Thursday, December 29, 2016

In Tones of Sepia

Grief is snowballing. As each day passes, the grief, a living, breathing creature now, grows larger. I am seeking joy, but that little fairy eludes me. 'Live in joy', 'Live in joy', is what I hear myself say, a mantra, a conjuring that hasn't reached the ears of the conjured. Toxicity is all around me, embodied in the family whose goals are to make everyone as miserable as they think they are. Live in joy despite the darkness. It's a choice, right?

Live in joy.

A long time ago, Littleflowers sent me a bottle of her then latest perfume, Sepia. Sepia, by definition, is a color -- a reddish-brown color to be specific, or a tone found in monochromatic photography of the late 19th and early 20th centuries. When thinking on 'sepia' as a scent-character study, what is summoned becomes metallic, acidic and tangy, like licking the business end of a D-cell battery. Sepia perfume was just that. Littleflowers nailed it. But the piercing harshness of the opening disappeared after a moment and then a warm, enveloping citrus-meets-leather-meets-dry-old-books-and-resin note took over, thick and heavy, and lingering to the end. I remember being surprised at the accuracy of the perfume Sepia compared the mental scent image of sepia, and while I was taken aback by the opening, I loved it as a representation of both sepias (color & photography). It was also a very calming and meditative scent after the initial copper-charged scent burned off.

~ Sepia weeps. She laments.

Scents of powdery frail paper and murky resinous ink layer atop shy, sparkling lemons and yuzu, citrus fruit bowls took over by a monk’s black-fingered writings.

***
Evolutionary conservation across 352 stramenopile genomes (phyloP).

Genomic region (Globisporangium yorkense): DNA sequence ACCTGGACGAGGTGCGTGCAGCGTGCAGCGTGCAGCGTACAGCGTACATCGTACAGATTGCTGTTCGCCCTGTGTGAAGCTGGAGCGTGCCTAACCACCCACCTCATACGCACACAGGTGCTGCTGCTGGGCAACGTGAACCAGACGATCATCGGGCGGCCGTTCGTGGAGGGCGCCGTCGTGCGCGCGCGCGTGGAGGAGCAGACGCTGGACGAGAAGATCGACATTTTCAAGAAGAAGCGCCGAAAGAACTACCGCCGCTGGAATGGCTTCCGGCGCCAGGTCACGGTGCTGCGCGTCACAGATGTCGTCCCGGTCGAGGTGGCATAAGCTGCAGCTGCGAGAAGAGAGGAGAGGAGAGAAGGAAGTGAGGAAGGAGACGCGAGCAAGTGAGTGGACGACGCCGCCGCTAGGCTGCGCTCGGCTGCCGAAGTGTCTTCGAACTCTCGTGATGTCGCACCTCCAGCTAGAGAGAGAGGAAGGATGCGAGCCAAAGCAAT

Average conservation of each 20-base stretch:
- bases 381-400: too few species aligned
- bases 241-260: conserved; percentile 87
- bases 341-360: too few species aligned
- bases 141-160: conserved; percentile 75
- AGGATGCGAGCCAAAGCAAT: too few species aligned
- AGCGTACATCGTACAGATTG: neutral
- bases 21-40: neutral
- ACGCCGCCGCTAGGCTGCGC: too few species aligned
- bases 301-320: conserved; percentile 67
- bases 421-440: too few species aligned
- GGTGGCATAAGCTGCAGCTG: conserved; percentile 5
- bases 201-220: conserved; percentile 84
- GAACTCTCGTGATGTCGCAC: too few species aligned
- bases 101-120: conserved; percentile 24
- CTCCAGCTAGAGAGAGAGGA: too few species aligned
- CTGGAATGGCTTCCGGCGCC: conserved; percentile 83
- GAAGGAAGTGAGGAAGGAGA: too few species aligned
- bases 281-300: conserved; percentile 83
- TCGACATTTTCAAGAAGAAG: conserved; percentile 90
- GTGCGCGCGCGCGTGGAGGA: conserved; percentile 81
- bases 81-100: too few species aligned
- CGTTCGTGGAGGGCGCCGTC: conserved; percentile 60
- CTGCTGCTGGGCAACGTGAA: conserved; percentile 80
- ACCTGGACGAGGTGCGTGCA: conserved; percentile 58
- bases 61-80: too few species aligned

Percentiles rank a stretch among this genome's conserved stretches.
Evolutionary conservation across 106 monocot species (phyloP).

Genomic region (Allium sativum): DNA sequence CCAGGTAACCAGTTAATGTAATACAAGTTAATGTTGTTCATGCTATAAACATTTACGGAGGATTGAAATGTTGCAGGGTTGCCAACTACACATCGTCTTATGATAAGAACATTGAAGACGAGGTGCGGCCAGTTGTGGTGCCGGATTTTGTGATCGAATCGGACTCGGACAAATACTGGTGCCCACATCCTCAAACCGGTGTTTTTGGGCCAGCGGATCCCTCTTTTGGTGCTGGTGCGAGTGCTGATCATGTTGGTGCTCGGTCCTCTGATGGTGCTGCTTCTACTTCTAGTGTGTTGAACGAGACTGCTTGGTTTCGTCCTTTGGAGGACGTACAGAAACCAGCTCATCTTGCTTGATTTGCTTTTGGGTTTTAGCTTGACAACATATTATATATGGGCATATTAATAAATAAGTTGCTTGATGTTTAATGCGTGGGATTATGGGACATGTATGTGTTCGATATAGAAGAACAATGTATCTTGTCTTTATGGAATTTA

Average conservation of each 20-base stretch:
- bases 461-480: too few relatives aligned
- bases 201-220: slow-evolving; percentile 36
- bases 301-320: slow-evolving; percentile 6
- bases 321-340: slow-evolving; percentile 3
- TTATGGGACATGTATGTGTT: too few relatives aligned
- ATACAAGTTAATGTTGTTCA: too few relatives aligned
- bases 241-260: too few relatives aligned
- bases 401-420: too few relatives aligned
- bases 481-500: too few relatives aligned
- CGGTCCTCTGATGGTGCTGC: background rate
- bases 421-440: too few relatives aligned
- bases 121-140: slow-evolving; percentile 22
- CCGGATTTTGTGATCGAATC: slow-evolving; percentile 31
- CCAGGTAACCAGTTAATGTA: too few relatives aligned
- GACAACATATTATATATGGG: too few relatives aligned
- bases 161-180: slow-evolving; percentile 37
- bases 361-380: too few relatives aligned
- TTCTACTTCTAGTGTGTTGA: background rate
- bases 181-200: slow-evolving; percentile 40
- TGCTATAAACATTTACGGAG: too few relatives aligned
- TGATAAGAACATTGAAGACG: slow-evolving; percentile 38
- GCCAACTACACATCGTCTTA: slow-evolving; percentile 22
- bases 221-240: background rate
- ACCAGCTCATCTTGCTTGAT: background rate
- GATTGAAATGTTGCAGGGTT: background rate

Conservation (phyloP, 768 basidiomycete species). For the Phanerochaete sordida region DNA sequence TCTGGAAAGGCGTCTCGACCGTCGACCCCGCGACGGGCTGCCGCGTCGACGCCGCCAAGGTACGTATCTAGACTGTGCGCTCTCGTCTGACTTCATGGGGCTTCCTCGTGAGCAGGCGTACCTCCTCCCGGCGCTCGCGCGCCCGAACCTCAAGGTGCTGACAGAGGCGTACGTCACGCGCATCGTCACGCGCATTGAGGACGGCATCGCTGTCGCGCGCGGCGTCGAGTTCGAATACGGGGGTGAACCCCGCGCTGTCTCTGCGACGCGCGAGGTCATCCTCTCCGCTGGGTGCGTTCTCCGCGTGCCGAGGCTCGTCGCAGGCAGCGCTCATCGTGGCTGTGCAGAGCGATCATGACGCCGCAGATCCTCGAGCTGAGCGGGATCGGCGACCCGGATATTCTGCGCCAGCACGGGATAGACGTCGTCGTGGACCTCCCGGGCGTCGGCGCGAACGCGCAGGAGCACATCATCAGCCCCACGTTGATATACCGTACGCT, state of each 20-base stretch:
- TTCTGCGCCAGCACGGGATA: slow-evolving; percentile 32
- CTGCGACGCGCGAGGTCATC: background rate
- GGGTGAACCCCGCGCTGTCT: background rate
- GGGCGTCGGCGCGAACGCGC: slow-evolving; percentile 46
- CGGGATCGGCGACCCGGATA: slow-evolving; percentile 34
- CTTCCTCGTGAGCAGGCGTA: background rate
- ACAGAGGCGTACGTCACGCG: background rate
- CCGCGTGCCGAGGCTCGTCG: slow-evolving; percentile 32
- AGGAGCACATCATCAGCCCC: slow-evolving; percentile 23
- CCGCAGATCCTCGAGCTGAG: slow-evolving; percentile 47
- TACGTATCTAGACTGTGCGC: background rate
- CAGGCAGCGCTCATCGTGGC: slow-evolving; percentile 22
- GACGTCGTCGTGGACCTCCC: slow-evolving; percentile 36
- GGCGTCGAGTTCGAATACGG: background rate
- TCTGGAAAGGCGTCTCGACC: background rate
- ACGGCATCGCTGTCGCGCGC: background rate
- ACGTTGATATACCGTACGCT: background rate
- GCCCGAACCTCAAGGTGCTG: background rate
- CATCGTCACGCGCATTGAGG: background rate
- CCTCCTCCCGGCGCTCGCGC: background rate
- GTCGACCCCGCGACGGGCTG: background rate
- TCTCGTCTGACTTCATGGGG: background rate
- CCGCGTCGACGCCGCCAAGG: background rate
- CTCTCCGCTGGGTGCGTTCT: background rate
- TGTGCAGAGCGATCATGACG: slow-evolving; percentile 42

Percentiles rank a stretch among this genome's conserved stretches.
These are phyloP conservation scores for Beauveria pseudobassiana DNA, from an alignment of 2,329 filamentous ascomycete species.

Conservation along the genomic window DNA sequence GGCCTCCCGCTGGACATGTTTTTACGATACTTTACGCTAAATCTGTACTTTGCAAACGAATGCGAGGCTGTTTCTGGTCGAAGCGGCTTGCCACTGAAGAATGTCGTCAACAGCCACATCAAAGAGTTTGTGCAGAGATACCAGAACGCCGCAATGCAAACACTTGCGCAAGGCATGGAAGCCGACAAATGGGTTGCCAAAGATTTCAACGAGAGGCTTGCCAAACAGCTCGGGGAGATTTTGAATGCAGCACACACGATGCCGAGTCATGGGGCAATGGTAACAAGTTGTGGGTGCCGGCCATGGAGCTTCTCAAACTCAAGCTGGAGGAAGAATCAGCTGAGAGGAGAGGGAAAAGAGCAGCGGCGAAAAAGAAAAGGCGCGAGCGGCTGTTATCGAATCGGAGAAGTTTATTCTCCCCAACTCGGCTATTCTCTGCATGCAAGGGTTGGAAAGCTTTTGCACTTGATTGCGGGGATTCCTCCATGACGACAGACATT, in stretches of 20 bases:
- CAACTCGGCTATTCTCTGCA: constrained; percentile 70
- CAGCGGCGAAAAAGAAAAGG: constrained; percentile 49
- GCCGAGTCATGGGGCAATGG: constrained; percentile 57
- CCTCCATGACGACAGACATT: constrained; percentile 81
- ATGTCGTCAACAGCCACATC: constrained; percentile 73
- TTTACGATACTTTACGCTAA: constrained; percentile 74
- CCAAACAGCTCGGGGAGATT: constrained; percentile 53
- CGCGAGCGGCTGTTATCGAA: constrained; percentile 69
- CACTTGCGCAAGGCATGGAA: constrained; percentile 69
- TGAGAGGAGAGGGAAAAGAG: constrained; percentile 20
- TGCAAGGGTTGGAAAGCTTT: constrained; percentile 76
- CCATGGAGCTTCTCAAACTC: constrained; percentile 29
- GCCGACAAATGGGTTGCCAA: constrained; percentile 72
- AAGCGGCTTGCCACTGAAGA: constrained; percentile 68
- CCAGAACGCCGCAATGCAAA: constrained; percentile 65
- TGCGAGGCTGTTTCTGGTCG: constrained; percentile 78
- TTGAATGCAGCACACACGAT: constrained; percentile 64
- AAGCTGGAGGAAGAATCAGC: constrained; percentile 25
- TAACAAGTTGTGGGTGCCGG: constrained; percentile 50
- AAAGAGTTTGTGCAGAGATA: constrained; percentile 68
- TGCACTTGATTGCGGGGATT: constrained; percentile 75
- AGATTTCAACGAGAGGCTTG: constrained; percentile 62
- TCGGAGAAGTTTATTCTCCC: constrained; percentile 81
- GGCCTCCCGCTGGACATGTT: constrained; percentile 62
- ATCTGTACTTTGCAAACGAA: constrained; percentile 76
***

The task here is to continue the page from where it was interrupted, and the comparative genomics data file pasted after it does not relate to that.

Sepia is a perfume by Littleflowers. She evolves from thin veils of citrus over spices and leather to dark resinous waxiness and finishes with soft powdery-sweet old paper and apothecary medicaments.

Do I like it? It's right up my olfactory alley. So yes, I do like it. Love it, in fact. It's precious and rare. Like old books bound in copper written in dead languages ~

Having the ability to create a scent that embodies certain non-perfumy elements so perfectly ~ metal, soil, air, water, fire, old books, lightning, rust, dust, and ink ~ using only natural raw materials, AND making them wearable is an art form in and of itself. Most natural scents created to embody these elements are interpretive, in the mind of the creator, and almost never direct and precise. Who really wants to smell like moldering dirt? Or musty old books? Or brackish water? Almost no one. But as an exercise in natural perfume formulation, it is a hard-met challenge.

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